Federal Reserve Chairman Ben S. Bernanke said he’s optimistic that U.S. banks may start making it easier for customers to get credit after the financial crisis led lenders to tighten standards.
“Although bank credit remains tight, I see some reasons for optimism,” Bernanke said today in a speech in Chicago. The economy is recovering, and banks’ senior loan officers expect a “modest reduction in their troubled loans” over the next year, outside of commercial real estate, he said. “As a result, bank attitudes toward lending may be shifting.”
Fed policy makers last week reiterated their assessment that “tight credit” is restraining consumer spending, which represents about 70 percent of the U.S. economy. On the business side, banks’ commercial and industrial loans have declined to $1.27 trillion from $1.65 trillion in October 2008, according to data from the central bank.
The latest quarterly survey of banks’ senior loan officers, released May 3, showed that most banks reported unchanged lending standards over the past three months and “no net tightening” of standards for small businesses, Bernanke said in his remarks to an annual banking conference hosted by the Chicago Fed.
He devoted most of his speech to the Fed’s 2009 stress tests of the 19 biggest U.S. banks. Bernanke and other Fed officials say the project helped stabilize financial markets. Tomorrow marks one year since the examination showed that 10 firms needed to raise a total of $74.6 billion in capital.
The stress-tested firms included Morgan Stanley, Goldman Sachs Group Inc. and MetLife Inc. The Standard & Poor’s 500 Financials Index has gained 27 percent over the past year, compared with a 26 percent increase in the broader index.
Central bankers are trying to apply lessons from the project to better identify emerging risks in the financial system.
With the stress tests, “we hoped also to hasten the return to a better lending environment,” Bernanke said today. “Clearly that objective has not yet been realized, as bank lending continues to contract and terms and conditions remain tight. Consequently, restoring the flow of credit through the banking system remains a central objective of the Federal Reserve.”
Bernanke, 56, said credit demand remains “tepid” and the economy is “still under stress.” He didn’t elaborate on the outlook for the economy or monetary policy. A government report last week showed gross domestic product expanded at a 3.2 percent annual rate in the first three months of the year, the third consecutive quarter of expansion.
Pledge on Rates
The Fed’s Open Market Committee last week repeated its pledge to keep the benchmark lending rate at a record low for an “extended period,” saying that while the labor market is showing signs of life, employers remain reluctant to hire, and consumer spending is restrained by tight credit and limited wage gains.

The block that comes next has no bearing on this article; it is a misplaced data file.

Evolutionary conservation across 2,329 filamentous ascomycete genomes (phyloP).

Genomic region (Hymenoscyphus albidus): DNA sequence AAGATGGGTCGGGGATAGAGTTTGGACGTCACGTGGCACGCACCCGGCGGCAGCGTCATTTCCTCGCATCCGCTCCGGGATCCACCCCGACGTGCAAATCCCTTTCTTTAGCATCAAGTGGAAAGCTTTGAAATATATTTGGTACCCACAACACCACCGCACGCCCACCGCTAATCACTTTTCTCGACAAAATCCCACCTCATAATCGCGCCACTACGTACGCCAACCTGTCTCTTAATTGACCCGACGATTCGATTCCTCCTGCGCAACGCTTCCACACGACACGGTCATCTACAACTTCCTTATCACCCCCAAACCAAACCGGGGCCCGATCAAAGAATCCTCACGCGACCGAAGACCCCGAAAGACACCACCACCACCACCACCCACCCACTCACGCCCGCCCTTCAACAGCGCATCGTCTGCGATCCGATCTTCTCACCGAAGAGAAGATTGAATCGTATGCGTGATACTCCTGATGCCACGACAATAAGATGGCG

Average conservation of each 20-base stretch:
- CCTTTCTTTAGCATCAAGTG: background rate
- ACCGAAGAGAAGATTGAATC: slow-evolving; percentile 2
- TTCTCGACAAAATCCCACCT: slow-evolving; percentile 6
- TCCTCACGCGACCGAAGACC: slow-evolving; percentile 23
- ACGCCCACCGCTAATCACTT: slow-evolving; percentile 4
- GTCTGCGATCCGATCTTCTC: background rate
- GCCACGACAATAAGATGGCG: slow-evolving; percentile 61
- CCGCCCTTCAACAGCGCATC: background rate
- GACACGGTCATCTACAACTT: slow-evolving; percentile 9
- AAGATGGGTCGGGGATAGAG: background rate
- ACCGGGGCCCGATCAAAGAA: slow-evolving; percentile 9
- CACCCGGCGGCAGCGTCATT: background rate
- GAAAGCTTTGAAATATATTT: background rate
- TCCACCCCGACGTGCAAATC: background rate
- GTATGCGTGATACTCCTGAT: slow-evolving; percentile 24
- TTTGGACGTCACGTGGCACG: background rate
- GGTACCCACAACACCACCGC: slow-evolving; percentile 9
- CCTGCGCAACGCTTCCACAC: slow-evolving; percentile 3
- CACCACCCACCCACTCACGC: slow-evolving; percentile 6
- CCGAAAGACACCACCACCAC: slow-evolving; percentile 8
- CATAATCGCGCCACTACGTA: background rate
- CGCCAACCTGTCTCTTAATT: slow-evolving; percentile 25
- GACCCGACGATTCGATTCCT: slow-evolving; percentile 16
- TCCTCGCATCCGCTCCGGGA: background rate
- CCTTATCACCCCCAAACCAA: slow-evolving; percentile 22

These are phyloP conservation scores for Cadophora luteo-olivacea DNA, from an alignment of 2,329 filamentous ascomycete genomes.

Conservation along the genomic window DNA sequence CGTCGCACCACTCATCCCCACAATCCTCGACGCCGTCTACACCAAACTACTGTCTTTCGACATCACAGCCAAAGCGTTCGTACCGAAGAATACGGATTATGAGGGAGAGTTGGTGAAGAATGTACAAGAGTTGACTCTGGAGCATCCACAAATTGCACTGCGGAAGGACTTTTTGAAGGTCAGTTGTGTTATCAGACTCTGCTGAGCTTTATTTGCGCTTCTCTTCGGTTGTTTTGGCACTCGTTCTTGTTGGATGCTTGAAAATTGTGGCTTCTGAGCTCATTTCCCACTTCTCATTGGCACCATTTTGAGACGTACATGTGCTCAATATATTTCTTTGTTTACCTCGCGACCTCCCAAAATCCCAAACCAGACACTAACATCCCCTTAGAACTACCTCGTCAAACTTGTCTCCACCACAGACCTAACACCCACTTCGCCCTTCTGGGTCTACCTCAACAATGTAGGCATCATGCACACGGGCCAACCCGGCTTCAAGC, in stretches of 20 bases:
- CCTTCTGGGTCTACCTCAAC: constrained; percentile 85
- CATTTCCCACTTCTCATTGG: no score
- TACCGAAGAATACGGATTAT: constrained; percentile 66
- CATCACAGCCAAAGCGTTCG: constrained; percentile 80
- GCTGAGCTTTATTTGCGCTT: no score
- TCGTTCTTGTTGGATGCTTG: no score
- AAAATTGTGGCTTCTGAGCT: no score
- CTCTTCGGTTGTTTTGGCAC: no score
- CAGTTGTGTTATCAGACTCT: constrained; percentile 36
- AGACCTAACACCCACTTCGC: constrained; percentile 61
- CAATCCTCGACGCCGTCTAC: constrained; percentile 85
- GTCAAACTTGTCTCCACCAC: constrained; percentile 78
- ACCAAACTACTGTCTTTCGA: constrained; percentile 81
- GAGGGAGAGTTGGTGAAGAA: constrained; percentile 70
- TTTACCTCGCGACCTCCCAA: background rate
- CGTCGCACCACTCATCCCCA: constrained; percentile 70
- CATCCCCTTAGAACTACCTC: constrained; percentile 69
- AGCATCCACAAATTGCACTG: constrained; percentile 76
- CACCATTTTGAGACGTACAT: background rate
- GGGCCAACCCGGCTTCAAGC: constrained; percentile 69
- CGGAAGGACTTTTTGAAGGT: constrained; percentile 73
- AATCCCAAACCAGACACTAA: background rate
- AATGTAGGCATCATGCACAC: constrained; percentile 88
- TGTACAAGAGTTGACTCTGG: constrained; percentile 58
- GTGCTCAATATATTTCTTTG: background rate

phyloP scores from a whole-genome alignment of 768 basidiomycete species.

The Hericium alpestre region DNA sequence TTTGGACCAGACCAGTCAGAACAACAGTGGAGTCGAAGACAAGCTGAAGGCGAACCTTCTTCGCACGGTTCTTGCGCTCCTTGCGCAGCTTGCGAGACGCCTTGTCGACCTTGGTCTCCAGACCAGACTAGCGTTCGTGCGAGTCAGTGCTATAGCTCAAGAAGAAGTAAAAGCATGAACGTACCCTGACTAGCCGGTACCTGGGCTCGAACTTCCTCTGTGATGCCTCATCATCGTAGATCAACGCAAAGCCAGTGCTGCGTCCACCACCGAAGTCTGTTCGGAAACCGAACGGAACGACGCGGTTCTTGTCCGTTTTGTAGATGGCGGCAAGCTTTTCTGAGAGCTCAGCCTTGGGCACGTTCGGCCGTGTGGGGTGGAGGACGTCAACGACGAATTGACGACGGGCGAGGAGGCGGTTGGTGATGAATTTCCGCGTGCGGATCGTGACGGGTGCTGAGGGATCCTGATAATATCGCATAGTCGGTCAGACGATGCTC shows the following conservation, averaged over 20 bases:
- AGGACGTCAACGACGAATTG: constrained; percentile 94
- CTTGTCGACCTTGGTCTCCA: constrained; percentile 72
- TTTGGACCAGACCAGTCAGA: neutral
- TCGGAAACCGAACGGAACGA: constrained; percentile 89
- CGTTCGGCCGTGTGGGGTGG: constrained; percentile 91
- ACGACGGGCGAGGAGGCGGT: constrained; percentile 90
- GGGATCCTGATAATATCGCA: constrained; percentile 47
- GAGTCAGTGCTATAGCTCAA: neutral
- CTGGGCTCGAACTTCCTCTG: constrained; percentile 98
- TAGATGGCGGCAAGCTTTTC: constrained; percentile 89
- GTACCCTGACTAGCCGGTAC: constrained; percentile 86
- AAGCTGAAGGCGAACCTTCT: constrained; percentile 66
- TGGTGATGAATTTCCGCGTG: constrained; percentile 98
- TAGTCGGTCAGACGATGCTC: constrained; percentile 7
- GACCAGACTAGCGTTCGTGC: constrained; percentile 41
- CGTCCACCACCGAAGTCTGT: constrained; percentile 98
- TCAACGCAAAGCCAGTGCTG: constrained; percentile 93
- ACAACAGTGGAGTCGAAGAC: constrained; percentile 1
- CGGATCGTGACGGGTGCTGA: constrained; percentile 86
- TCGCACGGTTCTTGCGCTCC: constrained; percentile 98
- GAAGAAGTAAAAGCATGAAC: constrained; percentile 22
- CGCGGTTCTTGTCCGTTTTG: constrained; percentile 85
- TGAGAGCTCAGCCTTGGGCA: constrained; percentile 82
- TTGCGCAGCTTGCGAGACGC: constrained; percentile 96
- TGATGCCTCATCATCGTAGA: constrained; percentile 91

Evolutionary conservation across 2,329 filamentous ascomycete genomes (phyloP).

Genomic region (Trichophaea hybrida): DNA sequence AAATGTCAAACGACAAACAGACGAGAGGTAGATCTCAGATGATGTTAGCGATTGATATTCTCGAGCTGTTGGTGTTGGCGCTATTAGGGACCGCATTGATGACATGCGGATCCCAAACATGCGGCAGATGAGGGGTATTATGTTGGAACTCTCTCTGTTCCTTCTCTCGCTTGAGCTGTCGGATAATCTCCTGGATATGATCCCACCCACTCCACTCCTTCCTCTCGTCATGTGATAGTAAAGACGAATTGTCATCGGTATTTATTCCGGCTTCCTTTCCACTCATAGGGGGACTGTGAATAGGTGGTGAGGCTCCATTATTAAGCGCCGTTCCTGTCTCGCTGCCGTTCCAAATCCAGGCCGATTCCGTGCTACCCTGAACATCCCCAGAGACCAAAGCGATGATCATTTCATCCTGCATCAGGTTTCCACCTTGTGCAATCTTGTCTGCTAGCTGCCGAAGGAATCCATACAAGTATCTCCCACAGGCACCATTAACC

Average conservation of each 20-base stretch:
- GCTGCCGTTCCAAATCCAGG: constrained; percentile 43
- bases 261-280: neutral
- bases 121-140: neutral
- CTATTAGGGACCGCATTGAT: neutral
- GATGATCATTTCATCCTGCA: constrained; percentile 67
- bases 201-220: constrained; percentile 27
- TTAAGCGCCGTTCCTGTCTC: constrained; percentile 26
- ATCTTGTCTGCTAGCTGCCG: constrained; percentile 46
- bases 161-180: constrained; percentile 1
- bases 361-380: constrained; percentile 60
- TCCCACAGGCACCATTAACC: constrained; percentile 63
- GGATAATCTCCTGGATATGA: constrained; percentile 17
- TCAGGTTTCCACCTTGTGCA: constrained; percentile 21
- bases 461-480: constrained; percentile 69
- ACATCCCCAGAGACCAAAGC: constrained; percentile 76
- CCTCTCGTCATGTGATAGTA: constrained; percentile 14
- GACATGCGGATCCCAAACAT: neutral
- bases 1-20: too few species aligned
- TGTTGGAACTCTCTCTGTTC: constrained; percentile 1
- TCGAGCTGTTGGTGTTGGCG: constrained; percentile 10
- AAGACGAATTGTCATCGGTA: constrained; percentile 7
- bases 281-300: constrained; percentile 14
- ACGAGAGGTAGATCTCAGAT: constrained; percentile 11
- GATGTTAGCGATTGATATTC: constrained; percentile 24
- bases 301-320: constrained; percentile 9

Responding to audience questions posed by Chicago Fed President Charles Evans, Bernanke said the commercial real estate market is still “very challenging” and that he doesn’t have a “magic bullet” for improvement.
Many smaller banks across the country may need additional capital in the next few years because of potential losses from residential and commercial real estate loans, Bernanke said. “We will continue to work closely with smaller banks as they rebuild their financial strength,” he said.
The Fed has approved many proposals over the past two years from private-equity investors to take stakes in regional and community banks, Bernanke said.
Bernanke said in response to a question that “we hope and expect to retain” the authority to supervise community banks across the country. The powers give the Fed a more complete picture of the financial system and economy, he said.
The central bank is fighting a measure in proposed Senate financial-overhaul legislation that would strip the central bank of oversight of 5,000 firms with less than $50 billion in assets. Republican Senator Kay Bailey Hutchison of Texas and Democrat Amy Klobuchar of Minnesota are sponsoring an amendment to the bill to let the Fed keep the powers.
Yesterday, Kansas City Fed President Thomas Hoenig and three other regional Fed presidents met with lawmakers to make their case. Nevada Senator John Ensign, a Republican, said the Fed officials “argued very vociferously” to retain oversight. “That concept certainly seemed to have a lot of merit,” Ensign told reporters after the meeting.
Senate Banking Committee Chairman Christopher Dodd, the Connecticut Democrat who proposed removing the authority, has called the Fed’s record on bank supervision “abysmal” and has said its reduced role would it allow it to focus on monetary policy.